Lessons From Storm Training Camp
A week and a half into the Seattle Storm's 2007 training camp, a few things have quickly become apparent. Here's what we've learned.
Katie Gearlds does miss - but not very often.
It was common knowledge that the Storm's first-round draft pick out of Purdue was an excellent shooter. Just how good she is, however, has come as something of a surprise. At times, Gearlds has been nearly perfect from downtown - all while adjusting to the WNBA and frequently being asked to play point guard.
Teammates have been free with their praise.
"Her shot is so sweet," said Wendy Palmer. "It's like money every time."
"She didn't miss a shot," said Janell Burse after practicing with Gearlds for the first time. "I don't remember her ever missing. I was like, 'Wow, she really is a good shooter."
Gearlds is coming along defensively as well.
Asked about the surprise of camp so far, Storm Coach Anne Donovan spotlighted Gearlds' play at the defensive end of the court - considered her weakness entering the league.
"We knew she was a tremendous shooter that was going to have impact offensively for us, but really wondered how quickly she was going to come along defensively," Donovan said. "Her improvement from day one to day 11 ... it's incredible. That's really been a pleasant surprise. She's going to be able to stay on the floor for long stretches for us."
"It's definitely something I've focused on, understanding that I'm not going to see any playing time if I can't guard anybody," said Gearlds. "I'm just trying to take baby steps and get better every day, working on footwork and putting myself in the right position. I think I'm more confident defensively. There's still room for improvement and hopefully the baby steps will lead to strides here eventually."
This camp has a different feel.
While Barbara Turner dazzled as a rookie last spring, the early part of the last two Storm training camps were defined as much by the absence of point guard Sue Bird as anything else. That Bird is still playing overseas (along with Turner, Lauren Jackson and Betty Lennox) looms over this year's camp to some extent, but mostly only because of the lack of bodies on the perimeter. The offense has not bogged down with Gearlds and Tanisha Wright running the point.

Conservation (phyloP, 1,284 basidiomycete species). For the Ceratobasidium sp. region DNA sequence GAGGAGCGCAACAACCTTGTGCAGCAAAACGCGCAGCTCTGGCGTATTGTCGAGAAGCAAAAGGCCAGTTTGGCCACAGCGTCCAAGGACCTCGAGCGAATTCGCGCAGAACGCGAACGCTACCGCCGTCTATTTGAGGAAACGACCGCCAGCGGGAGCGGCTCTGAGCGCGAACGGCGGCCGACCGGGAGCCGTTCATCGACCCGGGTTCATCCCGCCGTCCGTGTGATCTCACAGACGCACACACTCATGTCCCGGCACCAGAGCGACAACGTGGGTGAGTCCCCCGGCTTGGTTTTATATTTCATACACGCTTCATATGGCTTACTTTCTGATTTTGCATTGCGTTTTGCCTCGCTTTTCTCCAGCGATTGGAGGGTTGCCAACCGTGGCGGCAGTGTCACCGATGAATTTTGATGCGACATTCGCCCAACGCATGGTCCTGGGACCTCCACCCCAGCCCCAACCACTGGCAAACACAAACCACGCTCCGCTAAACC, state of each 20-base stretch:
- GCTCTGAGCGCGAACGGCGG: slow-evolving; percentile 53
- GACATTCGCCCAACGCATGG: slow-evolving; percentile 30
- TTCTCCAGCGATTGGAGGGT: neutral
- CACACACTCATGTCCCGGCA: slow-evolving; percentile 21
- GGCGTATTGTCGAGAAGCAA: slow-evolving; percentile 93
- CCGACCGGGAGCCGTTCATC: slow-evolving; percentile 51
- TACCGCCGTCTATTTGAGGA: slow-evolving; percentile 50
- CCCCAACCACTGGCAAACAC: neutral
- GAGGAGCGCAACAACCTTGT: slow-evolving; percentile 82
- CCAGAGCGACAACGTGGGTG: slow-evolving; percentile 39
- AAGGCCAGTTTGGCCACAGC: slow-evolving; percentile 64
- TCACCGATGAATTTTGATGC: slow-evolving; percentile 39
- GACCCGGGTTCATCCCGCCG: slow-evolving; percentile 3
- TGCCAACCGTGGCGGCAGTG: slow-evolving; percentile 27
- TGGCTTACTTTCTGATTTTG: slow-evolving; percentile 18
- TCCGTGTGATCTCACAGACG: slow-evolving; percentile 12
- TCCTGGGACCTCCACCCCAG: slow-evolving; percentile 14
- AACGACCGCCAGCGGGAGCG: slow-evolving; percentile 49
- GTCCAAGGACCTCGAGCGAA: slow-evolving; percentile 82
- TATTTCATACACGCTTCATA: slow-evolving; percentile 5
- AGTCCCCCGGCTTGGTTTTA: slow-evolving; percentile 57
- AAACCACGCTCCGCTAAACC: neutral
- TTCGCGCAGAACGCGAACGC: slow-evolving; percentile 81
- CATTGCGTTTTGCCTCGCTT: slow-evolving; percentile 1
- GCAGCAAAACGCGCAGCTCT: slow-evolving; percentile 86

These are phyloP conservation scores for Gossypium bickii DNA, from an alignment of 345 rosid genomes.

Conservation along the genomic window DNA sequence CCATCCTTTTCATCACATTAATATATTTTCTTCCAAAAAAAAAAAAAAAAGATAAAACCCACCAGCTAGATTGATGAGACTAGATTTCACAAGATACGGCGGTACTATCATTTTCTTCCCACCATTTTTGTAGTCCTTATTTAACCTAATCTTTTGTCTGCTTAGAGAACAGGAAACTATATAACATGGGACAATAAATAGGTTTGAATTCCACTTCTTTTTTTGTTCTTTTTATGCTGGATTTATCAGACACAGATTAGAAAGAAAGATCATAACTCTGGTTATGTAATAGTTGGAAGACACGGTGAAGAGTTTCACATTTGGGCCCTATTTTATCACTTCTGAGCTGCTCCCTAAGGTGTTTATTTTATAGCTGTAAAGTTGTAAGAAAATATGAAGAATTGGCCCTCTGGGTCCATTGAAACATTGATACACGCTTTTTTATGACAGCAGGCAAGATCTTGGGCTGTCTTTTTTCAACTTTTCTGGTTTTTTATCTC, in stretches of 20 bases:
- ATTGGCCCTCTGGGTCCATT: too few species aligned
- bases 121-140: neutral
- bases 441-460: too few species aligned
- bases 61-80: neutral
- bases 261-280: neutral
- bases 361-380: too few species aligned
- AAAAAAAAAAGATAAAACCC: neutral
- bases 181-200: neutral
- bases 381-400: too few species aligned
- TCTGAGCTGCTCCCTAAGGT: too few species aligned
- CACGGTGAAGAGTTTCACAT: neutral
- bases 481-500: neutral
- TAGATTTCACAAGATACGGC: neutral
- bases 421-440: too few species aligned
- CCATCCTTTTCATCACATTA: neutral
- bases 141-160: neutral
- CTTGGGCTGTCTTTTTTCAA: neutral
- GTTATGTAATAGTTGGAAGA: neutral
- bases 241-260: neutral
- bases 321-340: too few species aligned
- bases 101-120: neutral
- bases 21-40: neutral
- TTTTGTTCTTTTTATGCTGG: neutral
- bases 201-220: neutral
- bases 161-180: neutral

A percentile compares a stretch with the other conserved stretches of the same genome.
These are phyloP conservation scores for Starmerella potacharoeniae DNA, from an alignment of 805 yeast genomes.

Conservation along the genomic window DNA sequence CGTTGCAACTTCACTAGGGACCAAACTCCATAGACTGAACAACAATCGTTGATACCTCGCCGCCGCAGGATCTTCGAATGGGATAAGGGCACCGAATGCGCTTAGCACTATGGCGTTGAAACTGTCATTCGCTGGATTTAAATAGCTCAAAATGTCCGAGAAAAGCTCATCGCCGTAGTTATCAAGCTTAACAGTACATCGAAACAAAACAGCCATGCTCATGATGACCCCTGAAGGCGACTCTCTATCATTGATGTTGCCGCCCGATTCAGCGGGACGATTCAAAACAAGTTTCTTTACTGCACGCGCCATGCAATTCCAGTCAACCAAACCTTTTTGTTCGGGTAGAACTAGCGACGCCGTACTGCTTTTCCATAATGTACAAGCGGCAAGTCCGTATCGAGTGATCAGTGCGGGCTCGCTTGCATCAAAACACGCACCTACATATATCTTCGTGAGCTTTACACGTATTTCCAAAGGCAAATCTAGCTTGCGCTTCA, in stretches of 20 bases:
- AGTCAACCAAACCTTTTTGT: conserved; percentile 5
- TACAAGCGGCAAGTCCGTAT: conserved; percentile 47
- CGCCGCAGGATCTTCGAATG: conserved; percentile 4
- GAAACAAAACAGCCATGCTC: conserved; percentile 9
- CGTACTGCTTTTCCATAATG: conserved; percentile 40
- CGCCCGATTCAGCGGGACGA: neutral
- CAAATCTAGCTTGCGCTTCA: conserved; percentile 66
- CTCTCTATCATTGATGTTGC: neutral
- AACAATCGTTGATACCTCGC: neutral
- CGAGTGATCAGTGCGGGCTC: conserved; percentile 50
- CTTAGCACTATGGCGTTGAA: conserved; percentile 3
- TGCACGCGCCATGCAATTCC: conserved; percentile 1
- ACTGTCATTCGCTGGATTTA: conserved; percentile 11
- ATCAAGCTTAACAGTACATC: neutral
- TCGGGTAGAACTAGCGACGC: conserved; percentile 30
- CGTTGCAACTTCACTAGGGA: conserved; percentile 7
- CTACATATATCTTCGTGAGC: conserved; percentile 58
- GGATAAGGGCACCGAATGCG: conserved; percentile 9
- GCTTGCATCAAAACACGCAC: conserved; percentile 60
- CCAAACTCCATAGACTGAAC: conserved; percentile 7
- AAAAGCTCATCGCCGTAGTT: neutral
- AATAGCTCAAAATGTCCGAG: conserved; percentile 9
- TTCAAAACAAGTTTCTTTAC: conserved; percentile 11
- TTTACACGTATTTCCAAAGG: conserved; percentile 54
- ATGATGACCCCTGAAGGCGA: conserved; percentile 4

"I think Katie has a whole lot to do with how quickly our offense is coming together," said Donovan, "because she's a solid perimeter player that steps in immediately. But last year Sue was back earlier, so it was a little bit easier to have the thought of 'Let's wait for Sue.' This year, they come back so late, we can't wait. If we wait, we're not prepared for May 19. Fortunately, T (Wright) has really helped us with that. If T had not come back ready, we would have had the free agents here much longer."
Donovan is often stingy with her praise early during camp, but has enjoyed what she has seen so far this year.
"I think we're really coming together," she said last week. "I'm really pleased. They're working so hard with limited substitutions and not a lot of rest time and yet they continue to come back every day and just really bust it and work through it, so I'm really pleased with the progression."
Palmer is working her way back.
With each passing day, Palmer seems to be shaking off the rust after missing the final 29 games of last season and being away from WNBA-caliber basketball for more than 10 months.
DAILY CAMP REPORT
Donovan says Palmer is still not 100% in shape, and the team continues to bring her back slowly, but Palmer has already shown good touch from the field and should see her conditioning improve as camp and the preseason go on.
A small camp can be a good camp.
After waiving post Brooke Queenan yesterday, the Storm is left with only 13 players on its roster - the number some teams carry into the season, though salary-cap considerations will likely force the Storm to make two more cuts. The team has gone through most of camp with only seven or eight players available, but working against the male practice squad has allowed the Storm to get in plenty of reps with individualized attention.
"The coaches have a lot more time with us," said Palmer. "They can interact with us a lot more instead of having so many people that there's no time. It's a more personal setting. It's worked really well."
The result is that Donovan has been able to install the team's defense and what she wants to put in of the team's offense (saving much of it for when Bird, Jackson and Lennox, the team's focal points, are in camp) with relatively little difficulty.